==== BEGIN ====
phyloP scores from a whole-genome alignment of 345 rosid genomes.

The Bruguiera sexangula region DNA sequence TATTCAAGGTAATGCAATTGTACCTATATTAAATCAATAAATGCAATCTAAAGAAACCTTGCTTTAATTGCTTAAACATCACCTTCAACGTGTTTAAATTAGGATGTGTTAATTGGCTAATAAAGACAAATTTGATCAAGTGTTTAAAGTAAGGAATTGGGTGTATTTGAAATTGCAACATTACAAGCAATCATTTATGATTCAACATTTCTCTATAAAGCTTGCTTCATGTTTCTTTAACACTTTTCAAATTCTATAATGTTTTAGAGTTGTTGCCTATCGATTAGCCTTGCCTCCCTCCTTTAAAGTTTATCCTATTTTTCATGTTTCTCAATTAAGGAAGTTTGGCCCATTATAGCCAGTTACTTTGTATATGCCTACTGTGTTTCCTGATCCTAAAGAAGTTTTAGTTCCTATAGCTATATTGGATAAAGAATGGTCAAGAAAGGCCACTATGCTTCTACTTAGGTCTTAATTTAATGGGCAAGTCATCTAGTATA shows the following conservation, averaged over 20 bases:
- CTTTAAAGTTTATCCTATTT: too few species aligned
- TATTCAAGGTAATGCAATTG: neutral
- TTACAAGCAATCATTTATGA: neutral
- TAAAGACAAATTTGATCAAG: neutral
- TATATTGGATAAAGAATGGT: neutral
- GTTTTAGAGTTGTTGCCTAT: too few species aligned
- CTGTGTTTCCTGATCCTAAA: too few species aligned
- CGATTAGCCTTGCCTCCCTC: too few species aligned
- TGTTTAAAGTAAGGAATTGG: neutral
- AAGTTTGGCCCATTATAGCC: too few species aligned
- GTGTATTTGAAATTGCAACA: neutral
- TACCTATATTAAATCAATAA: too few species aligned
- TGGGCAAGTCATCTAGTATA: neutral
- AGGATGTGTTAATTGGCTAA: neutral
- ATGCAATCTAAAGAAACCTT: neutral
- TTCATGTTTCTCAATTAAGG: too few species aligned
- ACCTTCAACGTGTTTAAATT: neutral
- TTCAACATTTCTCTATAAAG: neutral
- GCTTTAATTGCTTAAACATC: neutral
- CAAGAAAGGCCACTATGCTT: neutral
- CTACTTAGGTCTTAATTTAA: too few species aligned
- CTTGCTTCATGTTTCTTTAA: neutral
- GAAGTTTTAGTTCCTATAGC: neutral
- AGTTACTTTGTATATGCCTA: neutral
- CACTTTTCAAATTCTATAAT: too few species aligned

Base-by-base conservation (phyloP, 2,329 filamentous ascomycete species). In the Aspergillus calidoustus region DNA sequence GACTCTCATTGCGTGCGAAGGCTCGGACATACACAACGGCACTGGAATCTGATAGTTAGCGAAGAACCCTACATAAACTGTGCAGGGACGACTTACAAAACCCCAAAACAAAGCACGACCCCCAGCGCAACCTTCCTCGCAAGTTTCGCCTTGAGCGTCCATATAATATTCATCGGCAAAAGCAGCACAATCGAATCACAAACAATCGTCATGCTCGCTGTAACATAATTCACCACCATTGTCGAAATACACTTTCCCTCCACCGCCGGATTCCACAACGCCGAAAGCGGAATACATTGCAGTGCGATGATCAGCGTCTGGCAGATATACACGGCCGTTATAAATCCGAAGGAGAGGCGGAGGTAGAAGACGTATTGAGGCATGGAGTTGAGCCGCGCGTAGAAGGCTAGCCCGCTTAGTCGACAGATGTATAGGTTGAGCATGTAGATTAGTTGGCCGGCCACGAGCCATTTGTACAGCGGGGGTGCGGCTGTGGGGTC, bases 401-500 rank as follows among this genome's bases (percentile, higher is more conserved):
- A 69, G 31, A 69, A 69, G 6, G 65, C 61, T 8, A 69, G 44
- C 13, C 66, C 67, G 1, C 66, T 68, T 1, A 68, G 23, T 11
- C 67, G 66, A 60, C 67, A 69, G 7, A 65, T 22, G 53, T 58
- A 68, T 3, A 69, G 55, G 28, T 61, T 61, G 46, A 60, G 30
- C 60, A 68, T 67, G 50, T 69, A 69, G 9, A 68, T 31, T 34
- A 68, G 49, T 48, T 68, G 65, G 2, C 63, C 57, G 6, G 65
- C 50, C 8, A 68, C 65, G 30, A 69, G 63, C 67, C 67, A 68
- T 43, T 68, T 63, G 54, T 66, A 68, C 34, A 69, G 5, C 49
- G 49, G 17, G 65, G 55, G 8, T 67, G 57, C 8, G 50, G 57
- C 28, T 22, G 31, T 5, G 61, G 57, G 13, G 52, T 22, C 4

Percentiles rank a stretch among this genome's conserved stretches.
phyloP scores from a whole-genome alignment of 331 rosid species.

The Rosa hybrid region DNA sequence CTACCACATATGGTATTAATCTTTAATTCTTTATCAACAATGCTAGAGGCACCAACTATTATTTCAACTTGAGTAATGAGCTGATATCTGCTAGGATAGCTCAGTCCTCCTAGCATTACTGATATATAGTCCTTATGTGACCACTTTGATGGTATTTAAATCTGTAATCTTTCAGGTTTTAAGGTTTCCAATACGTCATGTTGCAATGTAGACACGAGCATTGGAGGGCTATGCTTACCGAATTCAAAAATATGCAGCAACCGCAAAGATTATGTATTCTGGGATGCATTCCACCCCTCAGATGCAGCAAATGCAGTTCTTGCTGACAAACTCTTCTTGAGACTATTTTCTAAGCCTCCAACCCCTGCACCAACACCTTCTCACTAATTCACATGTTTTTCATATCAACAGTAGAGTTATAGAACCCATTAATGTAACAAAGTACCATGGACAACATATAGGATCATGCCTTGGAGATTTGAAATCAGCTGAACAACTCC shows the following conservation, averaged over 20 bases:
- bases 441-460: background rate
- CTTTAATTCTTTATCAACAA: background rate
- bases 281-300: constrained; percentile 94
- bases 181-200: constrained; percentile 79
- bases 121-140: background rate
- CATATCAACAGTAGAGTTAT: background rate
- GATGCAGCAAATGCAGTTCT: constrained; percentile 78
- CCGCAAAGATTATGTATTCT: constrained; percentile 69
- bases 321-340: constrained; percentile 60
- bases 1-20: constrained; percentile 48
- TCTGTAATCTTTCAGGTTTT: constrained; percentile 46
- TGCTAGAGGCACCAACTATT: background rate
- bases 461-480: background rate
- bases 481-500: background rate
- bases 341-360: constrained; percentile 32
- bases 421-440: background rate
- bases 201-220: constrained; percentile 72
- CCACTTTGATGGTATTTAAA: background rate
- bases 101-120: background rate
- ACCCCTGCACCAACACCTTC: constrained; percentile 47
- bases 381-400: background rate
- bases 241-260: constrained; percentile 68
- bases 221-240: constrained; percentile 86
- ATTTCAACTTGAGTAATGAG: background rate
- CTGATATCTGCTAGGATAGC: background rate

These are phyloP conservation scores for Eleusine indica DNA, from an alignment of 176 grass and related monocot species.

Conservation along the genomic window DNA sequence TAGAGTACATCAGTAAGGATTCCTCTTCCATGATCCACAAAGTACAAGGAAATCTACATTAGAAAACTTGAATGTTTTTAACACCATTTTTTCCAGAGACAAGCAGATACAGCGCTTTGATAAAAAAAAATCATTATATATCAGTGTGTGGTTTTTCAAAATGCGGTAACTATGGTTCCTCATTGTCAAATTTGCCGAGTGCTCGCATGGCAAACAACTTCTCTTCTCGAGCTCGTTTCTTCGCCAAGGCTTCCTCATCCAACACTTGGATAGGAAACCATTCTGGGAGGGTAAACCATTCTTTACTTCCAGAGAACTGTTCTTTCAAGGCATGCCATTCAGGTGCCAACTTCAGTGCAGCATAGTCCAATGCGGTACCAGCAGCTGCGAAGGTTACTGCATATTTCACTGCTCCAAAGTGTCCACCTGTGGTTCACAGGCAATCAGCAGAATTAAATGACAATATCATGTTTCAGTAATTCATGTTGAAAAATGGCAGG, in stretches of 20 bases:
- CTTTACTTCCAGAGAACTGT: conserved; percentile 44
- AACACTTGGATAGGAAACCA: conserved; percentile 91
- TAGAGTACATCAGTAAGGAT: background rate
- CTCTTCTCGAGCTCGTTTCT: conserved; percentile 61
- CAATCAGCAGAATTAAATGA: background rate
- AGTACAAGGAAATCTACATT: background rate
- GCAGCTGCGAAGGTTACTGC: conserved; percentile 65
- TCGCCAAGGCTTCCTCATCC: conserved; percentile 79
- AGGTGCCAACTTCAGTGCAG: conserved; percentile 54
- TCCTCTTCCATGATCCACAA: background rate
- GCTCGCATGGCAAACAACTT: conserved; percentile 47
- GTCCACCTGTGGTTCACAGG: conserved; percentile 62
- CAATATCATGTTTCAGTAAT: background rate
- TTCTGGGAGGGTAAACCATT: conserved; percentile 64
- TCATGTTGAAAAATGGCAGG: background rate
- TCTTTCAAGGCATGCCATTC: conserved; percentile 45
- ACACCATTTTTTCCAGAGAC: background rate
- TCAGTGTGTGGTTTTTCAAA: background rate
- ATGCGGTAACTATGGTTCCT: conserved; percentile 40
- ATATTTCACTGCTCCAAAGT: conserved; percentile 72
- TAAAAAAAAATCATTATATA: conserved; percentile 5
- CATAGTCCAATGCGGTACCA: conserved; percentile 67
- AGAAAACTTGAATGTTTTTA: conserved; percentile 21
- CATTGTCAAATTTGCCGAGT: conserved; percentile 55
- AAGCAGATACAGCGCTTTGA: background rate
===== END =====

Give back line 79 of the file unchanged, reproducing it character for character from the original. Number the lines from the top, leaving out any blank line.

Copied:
- GCTCGCATGGCAAACAACTT: conserved; percentile 47